Career services, campus involvement, leading to a prestigious internship: Indiana University Kokomo

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KOKOMO, Indiana— A little advanced preparation leads to success.

Taking advantage of campus career services, Austin Ramirez landed an internship this summer with EY, one of the Big Four accounting firms.

“I’ve made a lot of good connections so far,” said Ramirez, an accounting and finance student from Chicago. “There are people from all over the world here, and a lot of resources. I get hands-on experience with things I learned from my teachers that you can’t really replicate in the classroom.

As an intern, he spends time with the audit and assurance team, the tax team and the risk advisory team, getting a taste of what each does. Most of the trainees are juniors and seniors, and because he just entered his second year, Ramirez will have opportunities to return in the future.

“Because I’m younger, I could probably try two service lines in a row, which is a cool experience,” he said.

The opportunity arose because he uses a free student resource, Handshake, which is a career planning website run by Indiana University’s Office of Career Services at Kokomo. It provides links between employers and students.

“Someone reached out to the EY team via Handshake because of a lot of experiments I’ve been involved with on campus,” he said. “They invited me for an interview, then I received an offer to come and work in the summer.”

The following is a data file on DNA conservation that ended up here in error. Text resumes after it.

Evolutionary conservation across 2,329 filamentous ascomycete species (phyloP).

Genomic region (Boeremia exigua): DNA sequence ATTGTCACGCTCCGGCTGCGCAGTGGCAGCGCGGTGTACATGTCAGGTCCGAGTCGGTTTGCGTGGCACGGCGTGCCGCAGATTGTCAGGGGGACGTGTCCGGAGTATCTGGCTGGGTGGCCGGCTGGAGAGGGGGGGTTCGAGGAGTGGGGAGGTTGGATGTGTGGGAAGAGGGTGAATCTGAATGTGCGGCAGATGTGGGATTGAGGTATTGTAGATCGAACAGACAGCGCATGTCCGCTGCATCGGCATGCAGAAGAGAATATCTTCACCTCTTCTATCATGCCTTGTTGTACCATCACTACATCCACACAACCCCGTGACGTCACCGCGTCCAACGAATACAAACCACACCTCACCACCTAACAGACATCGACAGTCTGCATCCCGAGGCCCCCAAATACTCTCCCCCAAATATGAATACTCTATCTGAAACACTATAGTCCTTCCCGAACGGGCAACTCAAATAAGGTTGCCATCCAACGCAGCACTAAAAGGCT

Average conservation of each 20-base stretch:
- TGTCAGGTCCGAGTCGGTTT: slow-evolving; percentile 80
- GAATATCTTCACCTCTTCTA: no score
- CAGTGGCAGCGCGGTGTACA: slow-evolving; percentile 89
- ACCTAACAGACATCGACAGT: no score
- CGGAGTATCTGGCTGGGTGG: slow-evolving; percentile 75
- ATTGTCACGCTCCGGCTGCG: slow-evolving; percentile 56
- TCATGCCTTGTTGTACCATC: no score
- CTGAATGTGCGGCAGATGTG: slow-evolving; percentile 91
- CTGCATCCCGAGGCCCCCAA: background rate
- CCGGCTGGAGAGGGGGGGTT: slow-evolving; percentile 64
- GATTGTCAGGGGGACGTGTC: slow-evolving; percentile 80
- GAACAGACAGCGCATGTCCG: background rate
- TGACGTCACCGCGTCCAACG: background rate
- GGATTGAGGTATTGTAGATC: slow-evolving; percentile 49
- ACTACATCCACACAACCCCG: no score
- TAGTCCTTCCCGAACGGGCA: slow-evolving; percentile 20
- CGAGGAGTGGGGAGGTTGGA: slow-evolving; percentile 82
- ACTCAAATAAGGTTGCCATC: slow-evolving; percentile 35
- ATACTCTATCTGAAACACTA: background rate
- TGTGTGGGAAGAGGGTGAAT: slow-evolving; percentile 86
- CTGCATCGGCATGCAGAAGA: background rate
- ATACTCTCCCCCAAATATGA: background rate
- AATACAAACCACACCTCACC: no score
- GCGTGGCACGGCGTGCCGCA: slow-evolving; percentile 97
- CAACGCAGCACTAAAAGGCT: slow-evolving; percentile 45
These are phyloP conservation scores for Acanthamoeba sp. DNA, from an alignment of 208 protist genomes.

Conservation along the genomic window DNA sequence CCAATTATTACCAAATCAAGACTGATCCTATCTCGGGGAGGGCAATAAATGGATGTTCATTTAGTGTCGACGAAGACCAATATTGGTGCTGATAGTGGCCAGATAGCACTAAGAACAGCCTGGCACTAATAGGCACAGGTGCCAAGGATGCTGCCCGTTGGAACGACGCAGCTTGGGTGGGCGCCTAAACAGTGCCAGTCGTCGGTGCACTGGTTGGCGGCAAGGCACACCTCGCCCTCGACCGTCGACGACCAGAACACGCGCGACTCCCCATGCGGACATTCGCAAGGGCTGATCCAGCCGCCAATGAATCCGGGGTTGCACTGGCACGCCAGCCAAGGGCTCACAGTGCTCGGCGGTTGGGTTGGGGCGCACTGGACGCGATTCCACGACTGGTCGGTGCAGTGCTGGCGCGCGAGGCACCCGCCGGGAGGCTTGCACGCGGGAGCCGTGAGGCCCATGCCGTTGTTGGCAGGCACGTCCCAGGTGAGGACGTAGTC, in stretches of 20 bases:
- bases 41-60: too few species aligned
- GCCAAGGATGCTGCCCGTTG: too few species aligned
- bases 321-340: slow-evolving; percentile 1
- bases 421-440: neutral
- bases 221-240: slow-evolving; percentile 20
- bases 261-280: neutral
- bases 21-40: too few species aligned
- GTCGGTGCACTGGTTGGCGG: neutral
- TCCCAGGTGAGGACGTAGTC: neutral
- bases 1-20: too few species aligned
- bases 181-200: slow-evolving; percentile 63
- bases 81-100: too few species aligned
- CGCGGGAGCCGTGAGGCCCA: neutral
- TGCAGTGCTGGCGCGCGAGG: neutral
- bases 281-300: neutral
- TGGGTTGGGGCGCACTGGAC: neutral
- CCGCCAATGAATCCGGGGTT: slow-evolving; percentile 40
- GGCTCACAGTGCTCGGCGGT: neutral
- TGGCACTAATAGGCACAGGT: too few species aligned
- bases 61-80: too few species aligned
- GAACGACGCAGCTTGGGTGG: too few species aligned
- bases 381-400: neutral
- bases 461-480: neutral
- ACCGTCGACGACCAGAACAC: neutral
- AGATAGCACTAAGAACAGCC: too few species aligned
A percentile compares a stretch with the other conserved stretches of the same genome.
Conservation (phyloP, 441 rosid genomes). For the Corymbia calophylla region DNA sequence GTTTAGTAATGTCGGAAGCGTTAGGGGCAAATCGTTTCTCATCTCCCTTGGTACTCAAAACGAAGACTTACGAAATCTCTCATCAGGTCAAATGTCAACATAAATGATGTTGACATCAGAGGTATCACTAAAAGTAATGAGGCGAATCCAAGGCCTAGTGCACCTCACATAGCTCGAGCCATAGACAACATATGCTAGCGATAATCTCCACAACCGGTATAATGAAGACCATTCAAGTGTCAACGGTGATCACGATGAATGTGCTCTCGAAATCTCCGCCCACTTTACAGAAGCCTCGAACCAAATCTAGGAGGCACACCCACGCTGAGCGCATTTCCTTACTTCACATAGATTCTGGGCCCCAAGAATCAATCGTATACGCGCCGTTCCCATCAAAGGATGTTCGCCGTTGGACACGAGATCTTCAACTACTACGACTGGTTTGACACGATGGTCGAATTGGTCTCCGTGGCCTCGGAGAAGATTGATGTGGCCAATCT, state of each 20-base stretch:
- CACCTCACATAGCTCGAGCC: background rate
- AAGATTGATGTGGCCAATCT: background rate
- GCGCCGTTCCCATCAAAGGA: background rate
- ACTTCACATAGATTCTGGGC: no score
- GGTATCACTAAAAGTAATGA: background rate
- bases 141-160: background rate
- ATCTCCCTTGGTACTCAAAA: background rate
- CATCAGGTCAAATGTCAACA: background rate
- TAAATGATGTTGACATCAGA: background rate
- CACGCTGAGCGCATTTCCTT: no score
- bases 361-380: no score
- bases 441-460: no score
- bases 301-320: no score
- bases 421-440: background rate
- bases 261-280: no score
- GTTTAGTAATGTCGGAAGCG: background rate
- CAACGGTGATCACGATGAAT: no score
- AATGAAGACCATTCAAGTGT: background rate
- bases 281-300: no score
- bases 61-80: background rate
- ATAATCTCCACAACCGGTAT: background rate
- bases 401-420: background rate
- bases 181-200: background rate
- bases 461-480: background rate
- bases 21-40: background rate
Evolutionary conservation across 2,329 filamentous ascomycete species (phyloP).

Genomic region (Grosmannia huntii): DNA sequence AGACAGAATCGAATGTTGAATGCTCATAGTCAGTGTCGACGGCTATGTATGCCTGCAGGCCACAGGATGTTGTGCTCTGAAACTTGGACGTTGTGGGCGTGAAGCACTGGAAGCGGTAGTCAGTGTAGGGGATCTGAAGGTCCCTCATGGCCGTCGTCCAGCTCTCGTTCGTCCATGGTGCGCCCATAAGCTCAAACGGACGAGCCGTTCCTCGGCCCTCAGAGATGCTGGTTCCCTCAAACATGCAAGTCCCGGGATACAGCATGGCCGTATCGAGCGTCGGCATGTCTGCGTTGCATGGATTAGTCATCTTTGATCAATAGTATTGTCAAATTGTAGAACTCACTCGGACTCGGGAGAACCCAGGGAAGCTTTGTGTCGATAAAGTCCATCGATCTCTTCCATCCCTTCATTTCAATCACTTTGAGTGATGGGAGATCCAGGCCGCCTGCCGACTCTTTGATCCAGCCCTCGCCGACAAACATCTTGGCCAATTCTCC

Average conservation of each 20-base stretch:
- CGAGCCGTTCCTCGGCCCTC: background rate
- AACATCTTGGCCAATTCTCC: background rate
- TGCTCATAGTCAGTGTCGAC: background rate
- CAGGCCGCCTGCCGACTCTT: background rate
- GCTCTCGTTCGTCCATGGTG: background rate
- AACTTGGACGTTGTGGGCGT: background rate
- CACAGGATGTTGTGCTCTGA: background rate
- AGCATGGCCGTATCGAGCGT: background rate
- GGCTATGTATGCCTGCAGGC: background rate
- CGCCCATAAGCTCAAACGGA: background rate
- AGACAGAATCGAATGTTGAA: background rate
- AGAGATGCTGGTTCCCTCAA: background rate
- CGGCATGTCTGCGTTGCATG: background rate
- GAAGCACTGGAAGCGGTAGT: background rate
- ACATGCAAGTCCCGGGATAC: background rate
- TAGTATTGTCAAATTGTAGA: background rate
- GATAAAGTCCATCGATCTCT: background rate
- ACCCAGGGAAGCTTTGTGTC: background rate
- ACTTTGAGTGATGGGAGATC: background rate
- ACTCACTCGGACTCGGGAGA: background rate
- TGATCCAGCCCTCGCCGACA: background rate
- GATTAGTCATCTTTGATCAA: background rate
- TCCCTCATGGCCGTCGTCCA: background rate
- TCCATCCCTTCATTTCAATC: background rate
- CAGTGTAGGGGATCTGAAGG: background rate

Tracy Springer, director of the Career and Accessibility Center, praised Ramirez for being proactive, adding that connecting early helps students identify their interests and skills, learn their connection to careers, and choose the right major for their goals.

“Working with the career center to take skills assessments, have career counseling appointments and start a resume should be the first step students should take,” she said. “Learning about careers and attending job fairs is just as important for freshmen as it is for juniors and seniors. It can help them identify a path they never considered, and the networking can lead to future internships and jobs.

Networking also played a role for Ramirez — he worked with assistant registrar Danielle Runda for a study assignment, and she recommended he explore the career center. Also, in the course of his work, he met Mark Canada, Executive Vice-Chancellor for Academic Affairs and Vice-Chancellor, who realized that he was discouraged that the accounting and finance club was inactive and encouraged him to restart it.

“There are so many resources on campus that freshmen and sophomores don’t think about, and juniors and seniors regret not using them soon enough,” Ramirez said. “Other students have told me they’re jealous that I’m doing this internship so soon and that they’ve found ways to get involved that can last four years.”

After successfully reviving the accounting and finance club, Ramirez is its president. He also joined the Women in Business Club and serves as Chief Financial Officer. He’s made sure to keep his LinkedIn and handshake up to date whenever he finds a new avenue of involvement — because you never know who might be looking for someone like you.

“It allows a potential employer to look at you and see where you might fit into their organization,” he said. “Little things like updating are important now, in a world where everything is digital.”

Education is KEY at Indiana University Kokomo.

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